NY-16: Rep. Jamaal Bowman has shown a bit of vulnerability in late polling, but he may benefit from a split in the anti-incumbent vote as both Vedat Gashi and Catherine Parker are waging credible campaigns. Gashi has gotten far more attention, but the only poll I've seen has Parker in the lead. For my part, I think Bowman will end up surviving, albeit with less than 50%.
NY-17: Rep. Sean Patrick Maloney pushed Rep. Mondaire Jones out of his seat, but then encountered an energetic primary challenge from State Sen. Alessandra Biaggi. Biaggi took down one of the IDC schmucks a few years back, so I have residual goodwill for that. But I also don't think she has the firepower or local base to take out the well-resourced Maloney. She also made what I consider to be a truly boneheaded decision to embrace the view that women past "childbearing age" won't care about reproductive rights, which seems outright suicidal in a contested primary.
As to the Florida race, I won't venture predictions on any of them, but I do want to keep an eye on the Republican contest in the FL-11, where incumbent Rep. Daniel Webster is facing a challenge from certified crank and absolute shonda Laura Loomer. It would be a tremendous embarrassment if Loomer wins (and if she wins, she's absolutely entering Congress in this strongly GOP district). But what is the GOP today, if not embarrassment persevering?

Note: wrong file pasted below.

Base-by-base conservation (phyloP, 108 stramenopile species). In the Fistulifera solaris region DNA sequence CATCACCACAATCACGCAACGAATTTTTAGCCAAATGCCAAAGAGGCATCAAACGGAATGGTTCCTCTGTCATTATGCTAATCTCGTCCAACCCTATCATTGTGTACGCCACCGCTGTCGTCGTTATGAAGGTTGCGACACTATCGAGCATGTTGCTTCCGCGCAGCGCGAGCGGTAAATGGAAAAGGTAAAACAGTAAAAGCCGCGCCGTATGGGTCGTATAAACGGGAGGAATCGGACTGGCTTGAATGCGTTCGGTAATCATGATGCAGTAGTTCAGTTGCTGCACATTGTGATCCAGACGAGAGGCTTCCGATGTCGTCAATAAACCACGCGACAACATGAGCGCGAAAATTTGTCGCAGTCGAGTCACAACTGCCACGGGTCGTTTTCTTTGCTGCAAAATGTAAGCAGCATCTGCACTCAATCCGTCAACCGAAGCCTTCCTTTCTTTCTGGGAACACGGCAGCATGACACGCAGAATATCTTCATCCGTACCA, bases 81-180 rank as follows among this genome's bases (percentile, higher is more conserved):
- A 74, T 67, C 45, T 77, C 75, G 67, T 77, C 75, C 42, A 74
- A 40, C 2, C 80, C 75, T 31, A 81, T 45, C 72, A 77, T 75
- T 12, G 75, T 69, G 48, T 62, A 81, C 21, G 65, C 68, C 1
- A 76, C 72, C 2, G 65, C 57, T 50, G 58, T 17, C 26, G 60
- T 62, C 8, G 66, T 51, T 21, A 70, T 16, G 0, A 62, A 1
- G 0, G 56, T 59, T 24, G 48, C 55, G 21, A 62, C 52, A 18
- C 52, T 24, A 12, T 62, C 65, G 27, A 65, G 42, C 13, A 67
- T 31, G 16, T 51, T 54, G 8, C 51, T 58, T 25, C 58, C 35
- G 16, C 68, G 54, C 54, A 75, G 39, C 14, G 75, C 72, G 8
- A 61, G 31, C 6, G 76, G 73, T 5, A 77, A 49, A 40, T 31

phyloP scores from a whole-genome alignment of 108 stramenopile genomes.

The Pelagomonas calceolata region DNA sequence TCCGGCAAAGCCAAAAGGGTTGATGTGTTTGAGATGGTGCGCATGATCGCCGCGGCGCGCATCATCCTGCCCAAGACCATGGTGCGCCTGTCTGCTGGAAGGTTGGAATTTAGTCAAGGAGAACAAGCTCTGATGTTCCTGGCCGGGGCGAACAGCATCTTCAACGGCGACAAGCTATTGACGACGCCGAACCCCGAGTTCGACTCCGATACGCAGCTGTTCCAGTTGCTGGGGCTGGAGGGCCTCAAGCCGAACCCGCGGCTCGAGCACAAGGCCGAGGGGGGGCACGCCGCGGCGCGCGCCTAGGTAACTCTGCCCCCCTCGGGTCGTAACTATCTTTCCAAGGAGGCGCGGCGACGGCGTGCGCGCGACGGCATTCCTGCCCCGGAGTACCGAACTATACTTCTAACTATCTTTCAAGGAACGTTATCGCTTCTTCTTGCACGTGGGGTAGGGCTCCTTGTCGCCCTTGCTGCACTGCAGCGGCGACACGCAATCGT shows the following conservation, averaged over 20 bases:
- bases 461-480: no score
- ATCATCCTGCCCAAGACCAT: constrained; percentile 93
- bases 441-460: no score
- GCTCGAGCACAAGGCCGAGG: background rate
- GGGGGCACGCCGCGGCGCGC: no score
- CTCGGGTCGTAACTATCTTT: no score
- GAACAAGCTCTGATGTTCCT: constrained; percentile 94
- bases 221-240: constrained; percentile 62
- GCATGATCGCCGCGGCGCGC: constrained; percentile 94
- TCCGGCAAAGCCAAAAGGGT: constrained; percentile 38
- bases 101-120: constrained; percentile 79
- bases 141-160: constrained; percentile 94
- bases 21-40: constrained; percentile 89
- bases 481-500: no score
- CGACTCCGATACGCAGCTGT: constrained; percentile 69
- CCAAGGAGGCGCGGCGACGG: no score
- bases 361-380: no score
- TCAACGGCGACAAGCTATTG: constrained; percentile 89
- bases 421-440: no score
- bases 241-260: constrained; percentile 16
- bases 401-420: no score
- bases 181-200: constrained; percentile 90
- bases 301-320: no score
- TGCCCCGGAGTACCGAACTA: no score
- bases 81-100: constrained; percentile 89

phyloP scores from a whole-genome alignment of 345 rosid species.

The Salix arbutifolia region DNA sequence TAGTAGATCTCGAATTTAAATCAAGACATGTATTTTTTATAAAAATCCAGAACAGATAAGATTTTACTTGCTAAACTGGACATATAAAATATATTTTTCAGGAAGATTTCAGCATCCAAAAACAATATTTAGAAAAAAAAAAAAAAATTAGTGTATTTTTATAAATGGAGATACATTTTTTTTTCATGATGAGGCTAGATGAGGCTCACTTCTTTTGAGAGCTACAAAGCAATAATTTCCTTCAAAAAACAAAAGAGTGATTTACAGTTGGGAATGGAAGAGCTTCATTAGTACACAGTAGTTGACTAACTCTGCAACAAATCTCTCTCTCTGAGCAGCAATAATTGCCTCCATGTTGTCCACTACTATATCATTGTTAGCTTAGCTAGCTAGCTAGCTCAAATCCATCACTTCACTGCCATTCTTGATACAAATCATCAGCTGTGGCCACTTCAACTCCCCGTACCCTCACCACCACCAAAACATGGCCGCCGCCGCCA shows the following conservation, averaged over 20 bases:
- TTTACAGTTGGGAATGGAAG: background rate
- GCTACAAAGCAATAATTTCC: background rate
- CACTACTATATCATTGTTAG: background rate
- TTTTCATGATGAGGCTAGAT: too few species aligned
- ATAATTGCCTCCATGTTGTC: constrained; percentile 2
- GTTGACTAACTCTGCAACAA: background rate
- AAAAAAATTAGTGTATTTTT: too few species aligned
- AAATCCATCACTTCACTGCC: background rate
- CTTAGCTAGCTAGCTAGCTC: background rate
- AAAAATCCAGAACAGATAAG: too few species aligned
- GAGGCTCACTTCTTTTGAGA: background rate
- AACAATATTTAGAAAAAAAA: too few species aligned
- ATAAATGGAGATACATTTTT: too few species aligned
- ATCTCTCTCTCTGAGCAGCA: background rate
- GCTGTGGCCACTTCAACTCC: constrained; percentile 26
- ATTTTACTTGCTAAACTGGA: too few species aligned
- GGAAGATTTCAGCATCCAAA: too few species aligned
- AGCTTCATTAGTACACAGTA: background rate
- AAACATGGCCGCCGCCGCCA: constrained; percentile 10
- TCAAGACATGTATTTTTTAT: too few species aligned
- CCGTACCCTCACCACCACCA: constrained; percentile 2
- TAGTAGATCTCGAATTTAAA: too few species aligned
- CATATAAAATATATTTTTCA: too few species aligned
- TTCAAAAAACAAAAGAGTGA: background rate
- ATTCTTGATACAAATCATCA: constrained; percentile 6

Monday, August 22, 2022
Scott Lemieux has a good post overviewing and refuting claims that Democrats are responsible for Republicans nominating neo-fascist extremists like Doug Mastriano in Pennsylvania. The argument in favor is that some Democrats have spent money on ads which supposedly "boosted" Mastriano over his primary foes. This, critics continue, is recklessly irresponsible insofar as Mastriano is, again, a far-right lunatic whose presence within a country mile of levers of power would be an existential threat to democracy.
The problem with this argument is that the ads in question are attack ads against Mastriano. They are clear and forthright that Mastriano is a neo-fascist extremist who represents an existential threat to democracy. They nonetheless "boost" him because Republicans like all of these things. But that's a problem with Republicans, not Democrats. As one commentator pointed out, it's one thing to run an ad that lies about the health benefits of poison -- if people ingest the poison, that's on you. It's another thing to run an ad that says "poison is dangerous!" only to witness scores of people say "actually, I love poison, I'm going to take a double dose!" That's on them.
The fact of the matter is that anti-democratic fascist flirtations are an overwhelmingly popular position amongst the GOP primary electorate. Mastriano's closest contender in the GOP primary was Lou Barletta, who is himself a far-right figure with a history of White supremacy. There was no constituency amongst Republicans for a non-poisonous figure, so Democrats hardly committed some foul by trying to inform the general electorate of who Doug Mastriano is.
Lemieux's post covers pretty much all I want to say. All I'll add is that we're just seeing the extension of the infantilization of the American right; perhaps the defining feature of American conservatism over the past six years. Republicans make terrible choices and then whine that Democrats aren't better babysitters. But that's not the job of Democrats. Republicans are adults, they can make their own choices, and they are consciously choosing to promote candidates with Nazi ties and fascist sympathies. That's bad. That's also their own decision, and trying to fob responsibility off onto Democrats is pathetic.